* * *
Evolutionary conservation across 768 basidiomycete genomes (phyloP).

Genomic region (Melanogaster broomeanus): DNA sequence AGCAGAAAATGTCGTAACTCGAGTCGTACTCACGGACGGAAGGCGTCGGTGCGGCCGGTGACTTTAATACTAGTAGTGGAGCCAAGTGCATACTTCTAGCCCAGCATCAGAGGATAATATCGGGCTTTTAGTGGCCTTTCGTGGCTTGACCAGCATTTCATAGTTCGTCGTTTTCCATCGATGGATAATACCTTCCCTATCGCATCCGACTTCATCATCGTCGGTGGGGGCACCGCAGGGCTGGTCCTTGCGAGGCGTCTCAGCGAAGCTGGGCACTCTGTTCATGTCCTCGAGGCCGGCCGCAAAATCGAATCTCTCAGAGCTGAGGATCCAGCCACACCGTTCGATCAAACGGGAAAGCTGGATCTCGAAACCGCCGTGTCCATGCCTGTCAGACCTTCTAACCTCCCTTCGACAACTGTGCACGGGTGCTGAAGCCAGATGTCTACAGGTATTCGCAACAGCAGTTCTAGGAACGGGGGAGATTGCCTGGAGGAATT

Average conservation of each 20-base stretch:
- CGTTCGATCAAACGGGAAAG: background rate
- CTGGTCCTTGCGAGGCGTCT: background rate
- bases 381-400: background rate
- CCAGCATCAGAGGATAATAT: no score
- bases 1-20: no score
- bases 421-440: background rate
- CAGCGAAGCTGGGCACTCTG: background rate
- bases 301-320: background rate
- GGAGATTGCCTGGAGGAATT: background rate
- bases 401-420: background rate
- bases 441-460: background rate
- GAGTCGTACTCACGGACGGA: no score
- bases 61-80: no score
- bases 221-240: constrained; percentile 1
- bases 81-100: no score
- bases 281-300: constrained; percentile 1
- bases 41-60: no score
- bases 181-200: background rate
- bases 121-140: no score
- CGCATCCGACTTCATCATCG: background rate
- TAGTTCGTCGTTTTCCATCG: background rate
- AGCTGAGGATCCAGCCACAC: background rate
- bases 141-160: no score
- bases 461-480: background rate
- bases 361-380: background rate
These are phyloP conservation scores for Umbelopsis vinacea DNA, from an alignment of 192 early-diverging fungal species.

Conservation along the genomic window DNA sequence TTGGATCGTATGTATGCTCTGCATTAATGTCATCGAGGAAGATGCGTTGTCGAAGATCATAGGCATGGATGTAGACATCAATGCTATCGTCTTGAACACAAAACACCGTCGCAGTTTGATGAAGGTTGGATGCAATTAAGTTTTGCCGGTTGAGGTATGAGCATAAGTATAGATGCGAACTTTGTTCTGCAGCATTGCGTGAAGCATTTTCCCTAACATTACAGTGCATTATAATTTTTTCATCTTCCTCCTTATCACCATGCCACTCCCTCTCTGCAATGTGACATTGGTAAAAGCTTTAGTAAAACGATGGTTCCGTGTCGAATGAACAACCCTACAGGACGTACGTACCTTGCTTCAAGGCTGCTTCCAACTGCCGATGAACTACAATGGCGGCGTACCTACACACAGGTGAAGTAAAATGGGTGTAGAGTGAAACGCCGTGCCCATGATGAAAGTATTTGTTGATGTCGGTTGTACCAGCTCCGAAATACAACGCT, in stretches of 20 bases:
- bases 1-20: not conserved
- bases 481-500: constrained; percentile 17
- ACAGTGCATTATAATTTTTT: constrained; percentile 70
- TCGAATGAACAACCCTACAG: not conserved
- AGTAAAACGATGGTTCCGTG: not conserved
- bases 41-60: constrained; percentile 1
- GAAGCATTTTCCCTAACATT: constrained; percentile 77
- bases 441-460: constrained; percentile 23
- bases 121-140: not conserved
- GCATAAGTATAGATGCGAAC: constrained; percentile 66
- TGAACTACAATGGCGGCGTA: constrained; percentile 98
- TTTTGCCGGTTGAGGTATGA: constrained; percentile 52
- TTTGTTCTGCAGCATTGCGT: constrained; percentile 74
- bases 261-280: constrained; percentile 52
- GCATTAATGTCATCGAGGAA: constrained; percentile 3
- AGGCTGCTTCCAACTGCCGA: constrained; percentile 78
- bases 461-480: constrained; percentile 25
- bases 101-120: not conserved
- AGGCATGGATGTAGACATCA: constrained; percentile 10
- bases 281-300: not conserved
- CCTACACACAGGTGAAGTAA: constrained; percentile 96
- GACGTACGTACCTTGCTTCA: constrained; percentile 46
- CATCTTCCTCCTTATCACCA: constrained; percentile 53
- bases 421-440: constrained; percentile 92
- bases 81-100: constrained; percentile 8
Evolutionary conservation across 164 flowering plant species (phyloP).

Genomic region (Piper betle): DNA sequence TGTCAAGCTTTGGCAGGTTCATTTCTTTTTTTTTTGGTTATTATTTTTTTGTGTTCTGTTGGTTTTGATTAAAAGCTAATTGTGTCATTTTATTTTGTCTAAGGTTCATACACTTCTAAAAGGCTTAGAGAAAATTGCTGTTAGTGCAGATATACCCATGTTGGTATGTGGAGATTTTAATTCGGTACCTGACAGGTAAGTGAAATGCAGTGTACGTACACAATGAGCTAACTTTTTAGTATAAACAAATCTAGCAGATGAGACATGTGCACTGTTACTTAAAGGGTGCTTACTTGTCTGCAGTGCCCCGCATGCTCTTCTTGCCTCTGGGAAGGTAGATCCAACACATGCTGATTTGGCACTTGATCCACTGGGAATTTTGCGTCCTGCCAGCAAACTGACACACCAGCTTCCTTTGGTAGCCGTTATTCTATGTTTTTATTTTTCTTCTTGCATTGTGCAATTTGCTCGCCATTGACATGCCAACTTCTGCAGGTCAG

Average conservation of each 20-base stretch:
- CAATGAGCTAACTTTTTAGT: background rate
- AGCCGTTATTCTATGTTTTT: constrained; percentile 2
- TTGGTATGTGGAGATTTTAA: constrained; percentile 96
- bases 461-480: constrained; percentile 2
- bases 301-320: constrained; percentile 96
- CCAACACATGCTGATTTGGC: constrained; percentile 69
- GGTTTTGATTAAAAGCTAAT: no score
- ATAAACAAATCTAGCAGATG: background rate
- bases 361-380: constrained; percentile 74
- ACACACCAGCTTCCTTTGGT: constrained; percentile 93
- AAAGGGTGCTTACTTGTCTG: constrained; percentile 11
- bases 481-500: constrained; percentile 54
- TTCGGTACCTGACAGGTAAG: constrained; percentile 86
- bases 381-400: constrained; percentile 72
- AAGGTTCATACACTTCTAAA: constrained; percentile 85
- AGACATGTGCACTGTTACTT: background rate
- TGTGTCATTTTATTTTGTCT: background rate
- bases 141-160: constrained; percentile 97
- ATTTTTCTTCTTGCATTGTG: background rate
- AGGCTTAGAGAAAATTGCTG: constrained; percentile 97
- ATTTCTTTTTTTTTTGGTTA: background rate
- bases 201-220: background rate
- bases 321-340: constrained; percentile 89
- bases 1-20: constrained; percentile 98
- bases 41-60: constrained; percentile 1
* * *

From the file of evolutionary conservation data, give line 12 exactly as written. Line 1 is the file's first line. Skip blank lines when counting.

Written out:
- GGAGATTGCCTGGAGGAATT: background rate